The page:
A particle of unknown mass is in a 1-dimensional box of width L = 3.0 x 10-10 m with infinitely
high potential walls at x = 0 and at x = L, and zero potential for 0 < x < L. The particle is in the
second excited state of the box.
3. What is the de Broglie wavelength, λ, of the particle?
a.
b.
c.
d.
e.
λ = 1.0 x 10-10 m
λ = 2.0 x 10-10 m
λ = 3.0 x 10-10 m
λ = 6.0 x 10-10 m
Not enough information is given.
4. For which values of x is the probability of finding the particle largest?
a.
b.
c.
d.
e.
Only at x = L/6 and x =5 L/6 (two values of x)
Only at x = L/4 (one value of x)
Only at x = L/6 and at x = L/2 and at x = 5L/6 (three values of x)
The probability is everywhere the same.
Not enough information is given.
3 of 15 pages
36 problems
Physics 214*
Sample Final Exam
Spring 2010
The next two questions are related:
5. How many distinct (n,l,m) states of the hydrogen atom with n = 3 are there? Neglect
electron spin.
a. 1 distinct state
b. 5 distinct states
c. 9 distinct states
6. Which statement about the energies of the (n,l,m) states of the hydrogen atom with n = 3 is
correct?
a. They are all equal to -1.51 eV.
b. The highest (most positive) energy is equal to -1.51 eV, the others are all smaller.
c. At least one energy is equal to -2.44 eV.
d. At least one energy is equal to +3.55 eV.
e. States with larger l have higher energies.
4 of 15 pages
36 problems
Physics 214*
Sample Final Exam
Spring 2010
The next two questions pertain to the following situation:
A particle is in a bound energy state of the finite depth potential well shown.
V
Left
half
Left barrier
Right
half
Right barrier
x
0
L
7. If we measure the particle’s position in the well, which is the more likely result?
a. The particle has a larger wavelength in the left half of the well.
b. The particle has a larger wavelength in the right half of the well.
c. The particle wavelength is the same on both sides of the well.
8. At which values of x is the total energy of the particle the largest?
a. At x = 0
b. At x= L
c. The energy is the same everywhere.
9. The longest wavelength of light that can be absorbed by a particular harmonic oscillator is
λ = 1000 nm. What is the second longest wavelength that can be absorbed?
a. λ = 188 nm
b. λ = 300 nm
c. λ = 500 nm
d. Every λ ≤ 1000 nm can be absorbed.
e. No shorter wavelengths can be absorbed.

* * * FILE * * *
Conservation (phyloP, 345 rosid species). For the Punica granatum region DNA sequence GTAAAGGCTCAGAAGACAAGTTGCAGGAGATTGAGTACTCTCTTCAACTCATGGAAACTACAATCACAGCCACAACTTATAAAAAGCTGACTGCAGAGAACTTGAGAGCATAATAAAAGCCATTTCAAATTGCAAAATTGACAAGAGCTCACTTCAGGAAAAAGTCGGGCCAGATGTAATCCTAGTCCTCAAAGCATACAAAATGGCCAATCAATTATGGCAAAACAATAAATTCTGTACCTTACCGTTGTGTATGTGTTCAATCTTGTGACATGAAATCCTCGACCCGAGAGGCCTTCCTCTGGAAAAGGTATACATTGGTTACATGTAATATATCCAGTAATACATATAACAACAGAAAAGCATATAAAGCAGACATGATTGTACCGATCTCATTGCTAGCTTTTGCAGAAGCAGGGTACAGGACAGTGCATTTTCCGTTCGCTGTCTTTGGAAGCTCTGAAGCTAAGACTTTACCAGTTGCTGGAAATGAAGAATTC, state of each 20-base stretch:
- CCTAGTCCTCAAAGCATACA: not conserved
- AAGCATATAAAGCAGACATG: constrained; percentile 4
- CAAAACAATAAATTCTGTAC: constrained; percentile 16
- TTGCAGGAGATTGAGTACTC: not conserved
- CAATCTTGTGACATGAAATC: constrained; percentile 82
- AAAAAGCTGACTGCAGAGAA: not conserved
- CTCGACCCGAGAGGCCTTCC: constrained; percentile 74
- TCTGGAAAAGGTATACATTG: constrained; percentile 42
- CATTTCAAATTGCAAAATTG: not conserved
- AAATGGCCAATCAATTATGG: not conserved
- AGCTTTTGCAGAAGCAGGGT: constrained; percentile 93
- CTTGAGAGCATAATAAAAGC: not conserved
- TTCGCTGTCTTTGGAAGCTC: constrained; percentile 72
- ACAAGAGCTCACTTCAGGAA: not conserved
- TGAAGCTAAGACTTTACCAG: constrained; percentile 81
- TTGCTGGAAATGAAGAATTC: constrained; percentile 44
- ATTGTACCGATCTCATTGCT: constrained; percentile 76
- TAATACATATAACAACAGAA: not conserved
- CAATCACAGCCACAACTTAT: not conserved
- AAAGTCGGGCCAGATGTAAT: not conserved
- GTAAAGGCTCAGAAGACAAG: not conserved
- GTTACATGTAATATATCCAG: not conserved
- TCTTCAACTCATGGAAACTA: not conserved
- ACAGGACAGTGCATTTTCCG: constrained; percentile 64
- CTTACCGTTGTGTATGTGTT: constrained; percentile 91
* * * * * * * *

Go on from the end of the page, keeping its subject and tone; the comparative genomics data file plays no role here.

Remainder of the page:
10. Consider a well that has an adjustable shape, so that we can vary its two lowest energy
levels, E1 (the ground state) and E2. We will put a particle into a superposition of the two
energy states (i.e., Ψ = a ψ 1 + b ψ 2). Which of these manipulations will increase the frequency
of oscillation of the particle’s spatial probability density?
a.
b.
c.
d.
e.
Increase E1, keeping E2 constant.
Increase |E2 – E1|.
Increase a, keeping b constant.
Increase |b - a|.
None of the above.
5 of 15 pages
36 problems
Physics 214*
Sample Final Exam
Spring 2010
The next three questions pertain to the following situation:
An electron is confined to an infinite 1-dimensional well of width L = 1.5 nm. At t = 0, it is in
a superposition of the ground state and second excited state: Ψ(x, t=0) = aψ1 + bψ3, where ψ1
and ψ3 are individually normalized.
11. What is the frequency of oscillation, f, of the spatial probability density?
a.
b.
c.
d.
e.
f = 1.27 x 1014 Hz
f = 2.54 x 1014 Hz
f = 3.24 x 1014 Hz
f = 3.55 x 1015 Hz
f = 2.29 x 1015 Hz
12. Which of these pairs of values of a and b correctly normalizes the wave function and can
result, at some instant of time, in a zero probability density at the middle of the well (i.e., at
x = L/2)?
a.
b.
c.
d.
e.
a = b = 1/√2
a = b = 1/2
a = √(2/3), b = √(1/3)
a = √(2/3), b = -√(1/3)
No values of a and b will ever result in a zero probability density at the middle of the well.
13. Suppose, now, that a = 0.399 and b = 0.917. If we measure the energy, what is the
probability, P3, of obtaining E3?
a. P3 = 1.00
b. P3 = 0.399
c. P3 = 0.518
d. P3 = 0.841
e. P3 = 0.917
6 of 15 pages
36 problems
Physics 214*
Sample Final Exam
Spring 2010
The next two questions pertain to the following situation:
The work function (energy needed to remove an electron) of gold is 5.1 eV. Two pieces of
gold (at the same potential) are separated by a distance, L.
L
φ =5.1eV
14. For what value of L will the transmission probability for an electron to cross from one to
the other be T ≈ 10-3? Assume that G = 1 in the formula for the tunneling probability.
a.
b.
c.
d.
e.
L = 0.001 nm
L = 0.02 nm
L = 0.1 nm
L = 0.3 nm
L = 4 nm
15. Suppose we increase L by a factor of two from the value required for the transmission
probability, T, to be ≈ 10-3. What is the new value of T?
a.
b.
c.
d.
e.
T ≈ 10-6
T ≈ 0.5 x 10-3
T ≈ 1 x 10-3
T ≈ 2 x 10-3
T ≈ 0.03
7 of 15 pages
36 problems
Physics 214*
Sample Final Exam
Spring 2010
The next two questions are related: